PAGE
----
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Environmental, Social, and Governance (ESG) reporting principles pursue transparency and responsible consideration for all an entity’s stakeholders, not just its shareholders.
ESG reporting criteria have become increasingly important to businesses and organizations, and one ESG metric which has become more prominent of late is Diversity, Equity, and Inclusion, or DEI for short.
DEI, as McKinsey puts it, are “three closely linked values held by many organizations that are working to be supportive of different groups of individuals, including people of different races, ethnicities, religions, abilities, genders, and sexual orientations”.
The ‘S’ (Social) in ESG seems to be on an upward trajectory currently. Thomson Reuters mentioned that social issues such as workers’ well-being and executive pay are increasingly being tied to diversity, equity & inclusion goals, while pay equity and transparency are all getting increasing amounts of exposure as business becomes more human-centered.
With the business world becoming so multicultural and diverse, paying attention to improving your DEI performance is not only a matter of ethics, it makes good business sense as well.
Companies that consistently show their workplaces as being diverse, fair, just, and inclusive tend to attract high-quality and skilled employees, whilst being rewarded with a positive reputation and goodwill within the public sphere.
Diversity can bring its own set of challenges within the workplace, however, and organizations need to actively work to maintain and improve their standing in this regard. Here are 7 ways in which companies can tackle the diversity and inclusion issue.
1. Maintain an inclusive employment policy
Perhaps the most obvious building block towards a healthy diversity culture is possessing an inclusive company employment policy. Establish clear diversity objectives for hiring and consistently monitor your progress toward achieving them. Having diversity within your own recruitment division can also help to keep you on track, and eliminate potential pitfalls and blind spots throughout the new employee hire process.
2. Promote and implement diversity training and education
A fundamental of improving diversity awareness and tolerance is implementing diversity training programs designed to enhance awareness and understanding of various backgrounds, perspectives, and experiences within the company. Taking a proactive approach to this issue can help to instil basic awareness, empathy, and inclusivity as core workplace values.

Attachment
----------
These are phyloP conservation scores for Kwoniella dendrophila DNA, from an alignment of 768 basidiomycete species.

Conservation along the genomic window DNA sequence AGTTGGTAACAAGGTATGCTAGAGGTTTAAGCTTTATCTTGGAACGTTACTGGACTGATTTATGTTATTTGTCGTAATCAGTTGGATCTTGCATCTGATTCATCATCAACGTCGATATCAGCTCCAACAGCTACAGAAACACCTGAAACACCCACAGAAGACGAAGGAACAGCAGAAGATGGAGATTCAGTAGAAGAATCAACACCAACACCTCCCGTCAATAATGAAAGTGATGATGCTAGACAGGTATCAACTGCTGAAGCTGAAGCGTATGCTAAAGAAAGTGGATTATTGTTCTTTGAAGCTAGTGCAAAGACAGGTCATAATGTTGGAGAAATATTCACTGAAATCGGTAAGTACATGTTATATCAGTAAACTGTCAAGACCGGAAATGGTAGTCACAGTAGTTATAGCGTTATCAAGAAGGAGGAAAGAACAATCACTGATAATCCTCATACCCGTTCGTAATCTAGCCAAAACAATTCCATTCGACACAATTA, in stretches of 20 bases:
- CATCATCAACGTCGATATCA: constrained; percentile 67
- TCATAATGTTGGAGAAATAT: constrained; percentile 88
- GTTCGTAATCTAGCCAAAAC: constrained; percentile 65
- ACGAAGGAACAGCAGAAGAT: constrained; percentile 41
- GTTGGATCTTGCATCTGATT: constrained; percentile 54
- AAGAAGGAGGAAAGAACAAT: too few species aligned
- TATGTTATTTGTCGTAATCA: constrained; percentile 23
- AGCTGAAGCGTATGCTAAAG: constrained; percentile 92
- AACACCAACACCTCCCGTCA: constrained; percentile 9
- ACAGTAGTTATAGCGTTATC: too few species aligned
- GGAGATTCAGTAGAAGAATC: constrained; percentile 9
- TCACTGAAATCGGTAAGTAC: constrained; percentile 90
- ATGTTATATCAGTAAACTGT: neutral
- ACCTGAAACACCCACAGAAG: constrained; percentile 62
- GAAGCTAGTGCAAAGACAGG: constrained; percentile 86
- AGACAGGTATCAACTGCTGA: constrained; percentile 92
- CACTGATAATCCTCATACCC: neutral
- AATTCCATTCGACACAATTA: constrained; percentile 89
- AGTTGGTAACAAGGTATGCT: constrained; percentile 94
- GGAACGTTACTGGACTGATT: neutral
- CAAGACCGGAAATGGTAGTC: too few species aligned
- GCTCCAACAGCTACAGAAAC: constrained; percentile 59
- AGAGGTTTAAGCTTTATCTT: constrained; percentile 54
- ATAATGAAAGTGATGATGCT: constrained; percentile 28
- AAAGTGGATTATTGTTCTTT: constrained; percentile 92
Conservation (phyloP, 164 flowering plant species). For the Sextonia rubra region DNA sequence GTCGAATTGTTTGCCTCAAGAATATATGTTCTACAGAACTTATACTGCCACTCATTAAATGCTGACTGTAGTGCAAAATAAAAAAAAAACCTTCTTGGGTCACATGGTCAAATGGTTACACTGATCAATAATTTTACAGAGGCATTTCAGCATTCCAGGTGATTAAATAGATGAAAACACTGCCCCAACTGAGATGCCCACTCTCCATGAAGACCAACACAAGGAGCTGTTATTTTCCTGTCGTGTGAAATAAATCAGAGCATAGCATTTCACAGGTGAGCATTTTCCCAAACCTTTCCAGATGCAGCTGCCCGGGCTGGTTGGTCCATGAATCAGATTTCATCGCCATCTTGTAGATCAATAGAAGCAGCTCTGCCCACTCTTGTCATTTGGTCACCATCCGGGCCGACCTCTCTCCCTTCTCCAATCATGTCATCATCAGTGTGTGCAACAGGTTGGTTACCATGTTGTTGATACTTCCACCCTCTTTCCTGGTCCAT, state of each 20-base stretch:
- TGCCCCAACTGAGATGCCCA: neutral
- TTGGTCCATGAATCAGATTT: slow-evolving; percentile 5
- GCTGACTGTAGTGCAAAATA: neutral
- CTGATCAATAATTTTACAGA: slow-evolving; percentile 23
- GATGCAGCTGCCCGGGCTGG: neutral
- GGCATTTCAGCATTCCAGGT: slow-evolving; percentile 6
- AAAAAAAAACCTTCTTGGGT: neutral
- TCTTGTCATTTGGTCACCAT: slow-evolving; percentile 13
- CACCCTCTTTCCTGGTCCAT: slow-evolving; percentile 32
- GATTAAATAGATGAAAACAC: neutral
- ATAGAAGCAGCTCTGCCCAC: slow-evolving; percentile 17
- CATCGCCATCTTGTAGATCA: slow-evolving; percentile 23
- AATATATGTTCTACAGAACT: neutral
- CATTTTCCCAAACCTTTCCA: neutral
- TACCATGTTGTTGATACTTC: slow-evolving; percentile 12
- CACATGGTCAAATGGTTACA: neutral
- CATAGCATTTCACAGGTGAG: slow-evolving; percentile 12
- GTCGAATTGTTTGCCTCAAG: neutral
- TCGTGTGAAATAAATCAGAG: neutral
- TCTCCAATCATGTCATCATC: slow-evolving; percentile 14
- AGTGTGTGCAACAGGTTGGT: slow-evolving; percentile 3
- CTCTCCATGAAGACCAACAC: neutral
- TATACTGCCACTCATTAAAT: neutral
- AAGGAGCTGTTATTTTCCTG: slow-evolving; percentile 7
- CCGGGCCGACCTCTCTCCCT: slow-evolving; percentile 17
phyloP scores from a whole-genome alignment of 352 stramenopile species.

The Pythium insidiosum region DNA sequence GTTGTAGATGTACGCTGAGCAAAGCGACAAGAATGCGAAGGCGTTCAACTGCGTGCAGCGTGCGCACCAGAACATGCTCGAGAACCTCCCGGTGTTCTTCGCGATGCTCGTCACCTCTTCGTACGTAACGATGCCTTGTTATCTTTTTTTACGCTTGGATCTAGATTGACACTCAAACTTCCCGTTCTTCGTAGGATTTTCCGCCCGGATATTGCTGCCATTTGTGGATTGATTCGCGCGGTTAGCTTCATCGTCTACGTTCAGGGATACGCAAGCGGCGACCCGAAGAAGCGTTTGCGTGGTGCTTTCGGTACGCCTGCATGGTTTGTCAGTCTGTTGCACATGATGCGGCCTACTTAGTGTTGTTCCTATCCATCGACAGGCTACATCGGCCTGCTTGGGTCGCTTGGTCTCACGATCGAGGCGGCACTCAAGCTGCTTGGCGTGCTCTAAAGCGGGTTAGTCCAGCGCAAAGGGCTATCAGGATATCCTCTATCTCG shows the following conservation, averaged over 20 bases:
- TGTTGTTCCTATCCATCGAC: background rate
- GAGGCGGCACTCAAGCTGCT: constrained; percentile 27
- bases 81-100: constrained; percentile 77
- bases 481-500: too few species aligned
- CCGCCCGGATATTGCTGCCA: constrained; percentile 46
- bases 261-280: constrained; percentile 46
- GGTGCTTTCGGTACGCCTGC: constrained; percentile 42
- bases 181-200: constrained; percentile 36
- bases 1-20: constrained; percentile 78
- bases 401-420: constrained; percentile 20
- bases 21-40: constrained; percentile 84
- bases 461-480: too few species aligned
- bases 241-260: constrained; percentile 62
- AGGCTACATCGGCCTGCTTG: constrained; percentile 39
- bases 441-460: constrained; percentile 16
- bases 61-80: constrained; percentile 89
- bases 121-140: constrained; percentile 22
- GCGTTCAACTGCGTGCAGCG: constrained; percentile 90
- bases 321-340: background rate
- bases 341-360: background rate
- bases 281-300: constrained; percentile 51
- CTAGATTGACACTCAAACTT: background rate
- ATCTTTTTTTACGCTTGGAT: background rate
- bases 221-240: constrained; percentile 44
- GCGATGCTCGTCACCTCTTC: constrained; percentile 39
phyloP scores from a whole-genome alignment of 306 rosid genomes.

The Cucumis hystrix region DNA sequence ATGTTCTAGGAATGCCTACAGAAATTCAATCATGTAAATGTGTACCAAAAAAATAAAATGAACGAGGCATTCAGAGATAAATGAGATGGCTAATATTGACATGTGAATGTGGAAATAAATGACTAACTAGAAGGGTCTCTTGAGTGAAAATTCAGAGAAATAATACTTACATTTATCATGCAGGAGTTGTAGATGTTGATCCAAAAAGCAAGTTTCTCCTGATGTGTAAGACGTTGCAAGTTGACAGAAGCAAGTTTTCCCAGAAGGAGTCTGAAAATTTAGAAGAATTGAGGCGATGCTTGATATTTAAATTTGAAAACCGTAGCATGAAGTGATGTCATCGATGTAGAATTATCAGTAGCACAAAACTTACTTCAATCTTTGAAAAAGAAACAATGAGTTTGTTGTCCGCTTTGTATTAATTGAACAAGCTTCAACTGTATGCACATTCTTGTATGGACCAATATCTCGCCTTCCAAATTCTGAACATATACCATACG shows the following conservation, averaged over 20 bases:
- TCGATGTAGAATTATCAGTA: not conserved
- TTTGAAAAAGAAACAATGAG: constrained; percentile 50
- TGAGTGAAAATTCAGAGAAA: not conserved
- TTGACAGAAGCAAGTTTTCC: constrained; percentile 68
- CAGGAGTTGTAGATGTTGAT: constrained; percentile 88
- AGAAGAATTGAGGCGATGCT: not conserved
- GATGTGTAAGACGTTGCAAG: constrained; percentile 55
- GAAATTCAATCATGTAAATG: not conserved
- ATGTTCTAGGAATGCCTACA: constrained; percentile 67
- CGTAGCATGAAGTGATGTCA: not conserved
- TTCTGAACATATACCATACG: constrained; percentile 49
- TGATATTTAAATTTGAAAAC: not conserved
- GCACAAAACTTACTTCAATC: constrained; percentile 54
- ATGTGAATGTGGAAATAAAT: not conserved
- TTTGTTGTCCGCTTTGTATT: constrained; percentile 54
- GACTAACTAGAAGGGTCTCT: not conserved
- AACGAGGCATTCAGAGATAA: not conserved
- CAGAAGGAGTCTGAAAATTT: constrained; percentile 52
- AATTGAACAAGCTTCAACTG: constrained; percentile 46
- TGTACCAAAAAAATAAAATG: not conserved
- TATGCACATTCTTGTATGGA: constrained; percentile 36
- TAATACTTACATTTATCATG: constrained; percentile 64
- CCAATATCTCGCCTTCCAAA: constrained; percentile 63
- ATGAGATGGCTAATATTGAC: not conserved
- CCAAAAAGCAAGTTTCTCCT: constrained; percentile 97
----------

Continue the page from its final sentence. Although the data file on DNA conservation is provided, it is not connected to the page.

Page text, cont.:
3. Introduce mentorship
In-line with diversity training, it may also help to incorporate some type of cross-cultural mentorship group or program within the organization. While official training is good, building two-way human connections via mentorships can promote a level of understanding and empathy which cannot be replicated via training alone.
4. Develop conflict resolution and mediation frameworks
Regardless of how diverse and inclusive a workplace may be, needing to constructively deal with conflict can sometimes seem inevitable. In such cases, it may help to have a predetermined conflict resolution framework or policy to refer to, ensuring the same rules and/or steps are followed for everyone. An important thing to keep in mind here is to ensure that HR and line-managers are equipped with the resources and training they need in order to defuse conflict, and navigate these situations with sensitivity and professionalism.
5. Pay attention to using inclusive language in company communications
It may sound obvious, but pay conscious attention to using inclusive language in all formal workplace communications such as company-wide emails, organizational policies, internal memos, and physical workplace notices. There’s no need to go overboard, but keeping the imperative in mind means it’s less likely to be overlooked, and minimizes the potential for confusion, offence, or exclusion.
6. Introduce and prioritize workplace flexibility
Diversity in the workplace results in diverse needs amongst employees. By embracing workplace flexibility, companies signal that they take everyone’s needs seriously and are willing to accommodate these accordingly. Addressing caregiving responsibilities and accommodating different cultural practices via options for working from home and flexible hours has become increasingly popular post-Covid, and remains a big drawcard for employees in evaluating their employment options.
7. Establish supplier diversity programs
An organization’s supply chain provides the opportunity to broaden its diversity and inclusion initiatives beyond its own borders by establishing supplier diversity programs. Companies can build partnerships with businesses and suppliers owned by diverse population groups where possible or feasible, in turn contributing to economic inclusion and growth amongst previously underrepresented sectors of the business community.